• Creation: 1940, 1942, 1948, 1953-1968, 1982-1990


Language of Materials


Use of Materials

Items in this collection do not circulate and may be used in-house only.


Researchers may quote from the collection under the fair use provision of the copyright law (Title 17, U.S. Code). Requests to publish should be arranged with the University of Minnesota Archives.

Biographical Sketch of Mulford Q. Sibley (1912-1989)

Mulford Quickert Sibley was born on June 14, 1912 in Malston, Missouri. He received a B.A. degree in 1933 from Central Teachers College in Edmond, Oklahoma, an M.A. from the University of Oklahoma, Norman in 1934, and a Ph.D. in 1938 from the University of Minnesota. After having taught at the University of Illinois from 1938-48, he came to the University of Minnesota as an Associate Professor of Political Science. He retired in 1982 as he neared 70 years of age.

Sibley taught courses on topics ranging from political ideas, to philosophical political theories, to psychic phenomena. Courses Sibley taught over the years include History of Political Ideas, Political Theory and Utopia, Introduction to Psychical Phenomena, Comparative Government, Socialist Theory, and Religion in the United States. An ardent pacifist, socialist, and Quaker, Sibley's strong values guided his teaching style and social involvement. His signature was a red tie "to remind himself and others of his solidarity with the working class and the socialist movement." The color also represents the 'common blood that flows through the veins of all people regardless of power, wealth, or station in life.'

Sibley's Conscription of Conscience, co-authored with Philip E. Jacob, won the Franklin Roosevelt Foundation prize in 1953 for the "best book contributing to an understanding of the relation of government to human welfare." Conscription of Consciencewas a study conducted on American conscientious objectors during World War II. He was the Rockefeller Fellow in Political Philosophy (1959-1960), a Fellow of the American Association for Advancement of Science (1960) and was awarded the Minnesota College of Liberal Arts Distinguished Teacher Award in 1961. Sibley was a visiting professor at Stanford (1957-1958), Cornell University (1962-1963), and the State University of New York at Binghamton (1967-1968).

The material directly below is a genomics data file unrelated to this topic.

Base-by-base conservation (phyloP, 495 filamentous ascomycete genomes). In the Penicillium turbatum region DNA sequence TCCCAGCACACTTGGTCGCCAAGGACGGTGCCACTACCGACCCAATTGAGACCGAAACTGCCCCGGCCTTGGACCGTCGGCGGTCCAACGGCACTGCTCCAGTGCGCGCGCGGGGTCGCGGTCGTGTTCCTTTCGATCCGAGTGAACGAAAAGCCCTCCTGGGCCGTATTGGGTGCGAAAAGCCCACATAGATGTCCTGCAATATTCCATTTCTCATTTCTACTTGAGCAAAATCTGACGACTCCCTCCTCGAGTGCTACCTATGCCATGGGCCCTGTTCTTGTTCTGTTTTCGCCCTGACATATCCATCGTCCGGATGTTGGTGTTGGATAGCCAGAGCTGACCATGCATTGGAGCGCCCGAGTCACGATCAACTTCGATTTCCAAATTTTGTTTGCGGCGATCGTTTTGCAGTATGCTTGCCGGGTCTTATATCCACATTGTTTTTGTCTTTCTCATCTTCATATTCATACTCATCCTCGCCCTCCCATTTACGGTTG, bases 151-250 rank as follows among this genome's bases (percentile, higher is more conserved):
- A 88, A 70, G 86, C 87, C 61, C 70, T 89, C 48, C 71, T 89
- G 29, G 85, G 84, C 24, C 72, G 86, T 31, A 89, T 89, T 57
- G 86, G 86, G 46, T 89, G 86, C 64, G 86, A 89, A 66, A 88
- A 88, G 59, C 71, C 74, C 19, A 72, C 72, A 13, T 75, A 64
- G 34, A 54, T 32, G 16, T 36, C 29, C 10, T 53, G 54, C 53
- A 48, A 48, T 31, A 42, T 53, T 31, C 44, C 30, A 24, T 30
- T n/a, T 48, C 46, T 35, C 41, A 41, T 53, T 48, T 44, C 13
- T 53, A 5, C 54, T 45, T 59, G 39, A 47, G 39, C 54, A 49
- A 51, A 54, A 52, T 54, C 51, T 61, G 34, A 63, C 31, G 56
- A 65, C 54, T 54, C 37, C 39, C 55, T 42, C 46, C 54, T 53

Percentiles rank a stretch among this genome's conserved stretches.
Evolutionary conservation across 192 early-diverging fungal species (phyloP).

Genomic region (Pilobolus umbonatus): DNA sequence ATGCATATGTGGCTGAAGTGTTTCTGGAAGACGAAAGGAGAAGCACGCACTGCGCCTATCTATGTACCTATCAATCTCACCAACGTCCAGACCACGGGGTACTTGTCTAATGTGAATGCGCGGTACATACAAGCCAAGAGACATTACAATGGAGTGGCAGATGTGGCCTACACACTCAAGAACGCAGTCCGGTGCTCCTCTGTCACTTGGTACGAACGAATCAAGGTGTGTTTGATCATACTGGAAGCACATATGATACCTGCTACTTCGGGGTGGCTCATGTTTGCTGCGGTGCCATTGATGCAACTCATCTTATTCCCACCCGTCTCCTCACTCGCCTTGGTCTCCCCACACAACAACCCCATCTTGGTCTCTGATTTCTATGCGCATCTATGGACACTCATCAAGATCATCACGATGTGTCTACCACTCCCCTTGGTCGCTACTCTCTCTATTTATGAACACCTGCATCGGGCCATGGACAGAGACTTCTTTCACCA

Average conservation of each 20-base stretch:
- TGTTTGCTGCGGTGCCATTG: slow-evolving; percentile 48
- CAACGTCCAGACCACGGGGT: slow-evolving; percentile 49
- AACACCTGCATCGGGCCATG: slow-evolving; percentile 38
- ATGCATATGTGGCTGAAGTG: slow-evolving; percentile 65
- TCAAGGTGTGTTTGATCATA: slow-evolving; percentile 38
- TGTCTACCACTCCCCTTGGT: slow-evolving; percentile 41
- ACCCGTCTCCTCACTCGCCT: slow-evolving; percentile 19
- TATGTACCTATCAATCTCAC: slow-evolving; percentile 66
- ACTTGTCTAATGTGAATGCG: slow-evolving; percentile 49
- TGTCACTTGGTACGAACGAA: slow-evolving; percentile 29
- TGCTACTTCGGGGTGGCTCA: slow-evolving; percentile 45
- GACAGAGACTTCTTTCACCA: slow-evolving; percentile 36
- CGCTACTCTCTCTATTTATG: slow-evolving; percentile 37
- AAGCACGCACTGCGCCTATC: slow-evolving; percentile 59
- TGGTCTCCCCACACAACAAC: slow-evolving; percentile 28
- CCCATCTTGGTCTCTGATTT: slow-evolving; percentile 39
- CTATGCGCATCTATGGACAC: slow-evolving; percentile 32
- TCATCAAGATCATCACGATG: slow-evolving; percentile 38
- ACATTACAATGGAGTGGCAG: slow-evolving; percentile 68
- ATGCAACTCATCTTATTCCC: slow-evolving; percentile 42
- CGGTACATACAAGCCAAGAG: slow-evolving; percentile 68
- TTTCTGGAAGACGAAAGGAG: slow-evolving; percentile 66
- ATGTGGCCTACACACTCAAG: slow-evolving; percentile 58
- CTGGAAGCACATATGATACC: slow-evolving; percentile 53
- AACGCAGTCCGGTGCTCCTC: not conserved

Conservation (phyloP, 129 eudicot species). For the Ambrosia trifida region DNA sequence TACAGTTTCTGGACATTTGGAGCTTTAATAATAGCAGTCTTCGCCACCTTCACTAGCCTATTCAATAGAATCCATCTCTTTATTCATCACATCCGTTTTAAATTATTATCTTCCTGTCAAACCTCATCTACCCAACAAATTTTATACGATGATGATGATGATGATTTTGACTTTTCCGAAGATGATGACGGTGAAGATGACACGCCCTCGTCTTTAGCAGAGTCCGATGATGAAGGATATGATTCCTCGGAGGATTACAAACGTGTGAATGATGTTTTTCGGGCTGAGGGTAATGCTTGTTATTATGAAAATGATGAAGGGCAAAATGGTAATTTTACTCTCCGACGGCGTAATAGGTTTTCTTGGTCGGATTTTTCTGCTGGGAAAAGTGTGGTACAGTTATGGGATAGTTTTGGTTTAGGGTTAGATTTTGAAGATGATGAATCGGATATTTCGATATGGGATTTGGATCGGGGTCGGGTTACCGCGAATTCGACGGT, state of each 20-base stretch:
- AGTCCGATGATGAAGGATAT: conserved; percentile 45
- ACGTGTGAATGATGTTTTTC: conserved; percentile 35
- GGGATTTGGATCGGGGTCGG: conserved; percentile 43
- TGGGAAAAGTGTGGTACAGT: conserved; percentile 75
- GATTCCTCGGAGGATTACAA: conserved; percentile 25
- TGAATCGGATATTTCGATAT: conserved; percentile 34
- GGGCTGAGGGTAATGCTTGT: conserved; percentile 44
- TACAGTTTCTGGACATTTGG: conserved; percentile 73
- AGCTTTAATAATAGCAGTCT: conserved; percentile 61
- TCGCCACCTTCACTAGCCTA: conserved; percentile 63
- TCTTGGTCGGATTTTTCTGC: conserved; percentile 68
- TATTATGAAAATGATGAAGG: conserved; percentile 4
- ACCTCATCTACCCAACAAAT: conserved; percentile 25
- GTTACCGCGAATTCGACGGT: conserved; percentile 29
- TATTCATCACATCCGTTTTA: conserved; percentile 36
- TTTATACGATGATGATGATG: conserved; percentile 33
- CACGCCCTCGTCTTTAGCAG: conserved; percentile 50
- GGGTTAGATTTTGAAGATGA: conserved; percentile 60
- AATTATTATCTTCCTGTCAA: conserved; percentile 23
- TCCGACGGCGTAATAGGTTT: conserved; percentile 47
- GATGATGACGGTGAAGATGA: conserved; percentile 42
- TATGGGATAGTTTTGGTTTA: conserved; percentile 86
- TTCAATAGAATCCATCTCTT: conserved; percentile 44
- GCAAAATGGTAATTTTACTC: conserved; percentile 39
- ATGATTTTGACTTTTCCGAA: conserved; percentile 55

Sibley was a member of many professional organizations including the American Political Science Association, American Studies Association, American Association for Advancement of Science, British Society for Psychical Research, and American Society for Psychical Research.

Mulford Sibley died on April 19, 1989 at the age of 76.


0.6 Cubic Feet (3 hollingers)


This collection contains the papers of Mulford Q. Sibley, professor of political science at the University of Minnesota.

Source of acquisition

This collection was pulled from the President's Papers and Central Files. Additionally, in 1975 Martin G. Pierce deposited 5 inches of newspaper clippings, which have been interfiled either in the Collection or in the appropriate biography files. In addition, material found in the American Studies records pertaining to Mulford Sibley have been added to the collection. Pamphlets and reprints were donated to the collection in 2014 by Professor Donald Irish.

Related Materials in University Archives

University of Minnesota. Academic Freedom and Responsibility Committee papers

University of Minnesota. Department of Political Science papers

Inventory of the Mulford Quickert Sibley papers, 1940, 1942, 1948, 1953-1968, 1982-1990
Karen Klinkenberg; updated by Karen Spilman; updated by Susan Hoffman
Nov 1996; updated April 2004; updated February 2008; updated July, 2014
Description rules
Describing Archives: A Content Standard
Language of description
Script of description
Language of description note
Finding aid written in English

Collecting Area Details